LONDON – The US National Aeronautics and Space Administration (NASA) has selected Boeing and its industry team to lead the development and flight testing of a full-scale Transonic Truss-Braced Wing (TTBW) demonstrator airplane.
Sustainable Flight Demonstrator programme
The technologies demonstrated and tested as part of the Sustainable Flight Demonstrator (SFD) program will inform future designs and could lead to breakthrough aerodynamics and fuel efficiency gains.
When combined with expected advancements in propulsion systems, materials and systems architecture, a single-aisle airplane with a TTBW configuration could reduce fuel consumption and emissions.
The expected reductions gained through the technology would be up to 30% relative to today’s most efficient single-aisle airplanes, depending on the mission.
The SFD program aims to advance the civil aviation industry’s commitment to reaching net zero carbon emissions by 2050, as well as the goals set forth in the White House’s U.S. Aviation Climate Action Plan.
“The SFD program has the potential to make a major contribution toward a sustainable future,” said Greg Hyslop, Boeing chief engineer and executive vice president of Engineering, Test & Technology.
“It represents an opportunity to design, build and fly a full-scale experimental plane, while solving novel technical problems.”
The Boeing design
Ultrathin wings braced by struts with larger spans and higher-aspect ratios could eventually accommodate advanced propulsion systems that are limited by a lack of underwing space in today’s low-wing airplane configurations.
For the demonstrator vehicle, Boeing will use elements from existing vehicles and integrate them with all-new components.
NASA’s funding through the SFD Space Act Agreement totals $425 million. The SFD program will also leverage up to $725 million in funding by Boeing and its industry partners to shape the demonstrator program and meet the resource needs required.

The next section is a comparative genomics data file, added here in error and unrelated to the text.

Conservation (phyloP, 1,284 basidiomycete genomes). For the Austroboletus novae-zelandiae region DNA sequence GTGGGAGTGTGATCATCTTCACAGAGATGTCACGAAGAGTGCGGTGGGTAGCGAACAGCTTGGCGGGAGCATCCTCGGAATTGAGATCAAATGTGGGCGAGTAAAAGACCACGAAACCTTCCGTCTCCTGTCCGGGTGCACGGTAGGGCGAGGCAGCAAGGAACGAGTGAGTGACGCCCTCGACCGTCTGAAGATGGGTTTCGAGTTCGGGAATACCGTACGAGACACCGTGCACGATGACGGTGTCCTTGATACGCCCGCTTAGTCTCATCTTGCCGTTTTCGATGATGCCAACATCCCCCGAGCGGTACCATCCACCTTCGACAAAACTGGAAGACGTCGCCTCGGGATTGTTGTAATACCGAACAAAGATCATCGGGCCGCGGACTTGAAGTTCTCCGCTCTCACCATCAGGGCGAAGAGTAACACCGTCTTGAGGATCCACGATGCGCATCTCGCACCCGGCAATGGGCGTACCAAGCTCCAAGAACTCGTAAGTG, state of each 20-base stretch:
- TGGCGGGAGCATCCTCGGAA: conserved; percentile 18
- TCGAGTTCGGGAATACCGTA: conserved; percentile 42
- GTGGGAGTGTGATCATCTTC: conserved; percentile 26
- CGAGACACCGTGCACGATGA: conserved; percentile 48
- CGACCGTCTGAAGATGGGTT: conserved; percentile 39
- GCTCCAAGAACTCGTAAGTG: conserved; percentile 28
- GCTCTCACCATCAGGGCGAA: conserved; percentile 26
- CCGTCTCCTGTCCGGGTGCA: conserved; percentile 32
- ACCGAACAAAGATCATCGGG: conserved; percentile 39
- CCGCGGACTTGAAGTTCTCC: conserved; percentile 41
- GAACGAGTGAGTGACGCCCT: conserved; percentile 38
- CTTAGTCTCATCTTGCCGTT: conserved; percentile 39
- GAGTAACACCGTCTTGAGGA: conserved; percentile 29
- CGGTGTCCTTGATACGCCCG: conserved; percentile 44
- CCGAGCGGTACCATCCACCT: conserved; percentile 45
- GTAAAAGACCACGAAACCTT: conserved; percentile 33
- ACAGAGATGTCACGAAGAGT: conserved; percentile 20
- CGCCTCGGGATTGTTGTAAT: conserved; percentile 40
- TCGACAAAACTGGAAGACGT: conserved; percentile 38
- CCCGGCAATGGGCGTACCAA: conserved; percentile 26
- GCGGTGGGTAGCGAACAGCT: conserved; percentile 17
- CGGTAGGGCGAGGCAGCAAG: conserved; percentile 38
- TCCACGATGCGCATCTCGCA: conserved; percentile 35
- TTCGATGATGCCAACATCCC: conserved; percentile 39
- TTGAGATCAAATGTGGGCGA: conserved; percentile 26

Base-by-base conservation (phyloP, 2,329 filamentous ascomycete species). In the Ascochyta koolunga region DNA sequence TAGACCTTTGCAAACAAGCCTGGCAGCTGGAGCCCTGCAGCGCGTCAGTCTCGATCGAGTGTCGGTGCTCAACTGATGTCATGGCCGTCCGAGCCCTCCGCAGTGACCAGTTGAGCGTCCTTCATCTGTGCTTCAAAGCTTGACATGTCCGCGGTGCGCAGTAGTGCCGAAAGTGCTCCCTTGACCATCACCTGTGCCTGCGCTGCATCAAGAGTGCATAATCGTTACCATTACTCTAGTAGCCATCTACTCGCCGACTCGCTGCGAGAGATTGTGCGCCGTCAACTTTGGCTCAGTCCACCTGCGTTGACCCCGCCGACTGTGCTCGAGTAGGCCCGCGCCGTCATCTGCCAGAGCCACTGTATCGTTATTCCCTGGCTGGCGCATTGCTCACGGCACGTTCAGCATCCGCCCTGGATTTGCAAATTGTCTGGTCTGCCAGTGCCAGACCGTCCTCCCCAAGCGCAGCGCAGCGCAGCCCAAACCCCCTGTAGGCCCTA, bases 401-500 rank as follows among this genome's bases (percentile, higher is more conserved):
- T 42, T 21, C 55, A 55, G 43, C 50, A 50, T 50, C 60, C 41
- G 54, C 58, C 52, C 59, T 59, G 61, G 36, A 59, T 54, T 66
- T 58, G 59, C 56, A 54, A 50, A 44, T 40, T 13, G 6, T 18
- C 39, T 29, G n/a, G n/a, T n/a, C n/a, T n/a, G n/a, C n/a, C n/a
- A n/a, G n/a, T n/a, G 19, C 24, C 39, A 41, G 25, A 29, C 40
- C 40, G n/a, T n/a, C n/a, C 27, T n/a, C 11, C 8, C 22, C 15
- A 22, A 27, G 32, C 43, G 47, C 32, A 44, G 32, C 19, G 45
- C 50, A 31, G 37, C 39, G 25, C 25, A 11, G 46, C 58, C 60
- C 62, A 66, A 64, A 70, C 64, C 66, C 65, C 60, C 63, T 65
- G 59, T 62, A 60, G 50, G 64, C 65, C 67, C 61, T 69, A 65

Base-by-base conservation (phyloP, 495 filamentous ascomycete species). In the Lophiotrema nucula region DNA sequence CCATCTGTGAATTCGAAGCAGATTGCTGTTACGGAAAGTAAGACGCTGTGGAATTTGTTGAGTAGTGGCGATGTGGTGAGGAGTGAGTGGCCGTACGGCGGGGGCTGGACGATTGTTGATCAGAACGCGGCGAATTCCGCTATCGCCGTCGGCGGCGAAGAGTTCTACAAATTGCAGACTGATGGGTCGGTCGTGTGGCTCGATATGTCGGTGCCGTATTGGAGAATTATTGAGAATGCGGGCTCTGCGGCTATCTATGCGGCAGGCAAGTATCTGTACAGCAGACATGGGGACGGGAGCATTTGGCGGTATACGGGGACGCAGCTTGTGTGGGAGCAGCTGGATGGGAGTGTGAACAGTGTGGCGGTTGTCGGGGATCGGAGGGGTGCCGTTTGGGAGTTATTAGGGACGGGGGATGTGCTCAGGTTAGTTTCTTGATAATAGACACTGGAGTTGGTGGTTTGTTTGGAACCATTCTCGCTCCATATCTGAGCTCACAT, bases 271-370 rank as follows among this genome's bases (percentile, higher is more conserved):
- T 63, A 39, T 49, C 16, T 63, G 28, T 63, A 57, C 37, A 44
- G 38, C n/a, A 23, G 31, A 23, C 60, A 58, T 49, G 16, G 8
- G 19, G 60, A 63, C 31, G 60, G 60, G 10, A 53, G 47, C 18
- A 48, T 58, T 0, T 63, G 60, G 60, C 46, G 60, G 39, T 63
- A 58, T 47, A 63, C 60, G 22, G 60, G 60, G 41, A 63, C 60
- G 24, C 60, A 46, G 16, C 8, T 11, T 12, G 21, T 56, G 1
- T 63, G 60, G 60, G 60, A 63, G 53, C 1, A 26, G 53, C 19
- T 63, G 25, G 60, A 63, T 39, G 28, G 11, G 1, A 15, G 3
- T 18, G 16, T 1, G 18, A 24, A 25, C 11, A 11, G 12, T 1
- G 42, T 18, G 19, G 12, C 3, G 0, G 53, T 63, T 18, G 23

Separately, Boeing’s previous internal investments for recent phases of sustainable aviation research total $110 million.
The TTBW airframe concept is the result of more than a decade of development supported by NASA, Boeing and industry investments.
Under previous NASA programs including the agency’s Subsonic Ultra Green Aircraft Research program, Boeing conducted extensive wind tunnel testing and digital modeling to advance the design of the TTBW.
Early conceptual studies started under NASA’s Environmentally Responsible Aviation program.
About the NASA SFD project
The purpose of the Sustainable Flight Demonstrator project is to engage with industry, academia, and other government organizations to identify, select, and mature key airframe technologies, such as new wing designs, that have a high probability of transition to the next generation single-aisle seat class airliner.
This project is one of the key components of the Sustainable Flight National Partnership.
The project will be a large-scale flight demonstrator with objectives to lessen commercial aviation’s impact on climate change through reduced fuel burn and carbon dioxide emissions.
The aircraft, notionally planned for first flight no earlier than 2027, will prove the benefits of new aircraft technologies for use in the next generation airliner expected in the 2030s.
Concern over climate change has created an opportunity to target new aircraft technologies for the next generation of single-aisle airliners which account for greater than 50% of worldwide aviation emissions.
NASA has been working with industry on advanced commercial airframe configurations for more than 20 years to reduce fuel burn, emissions, and noise.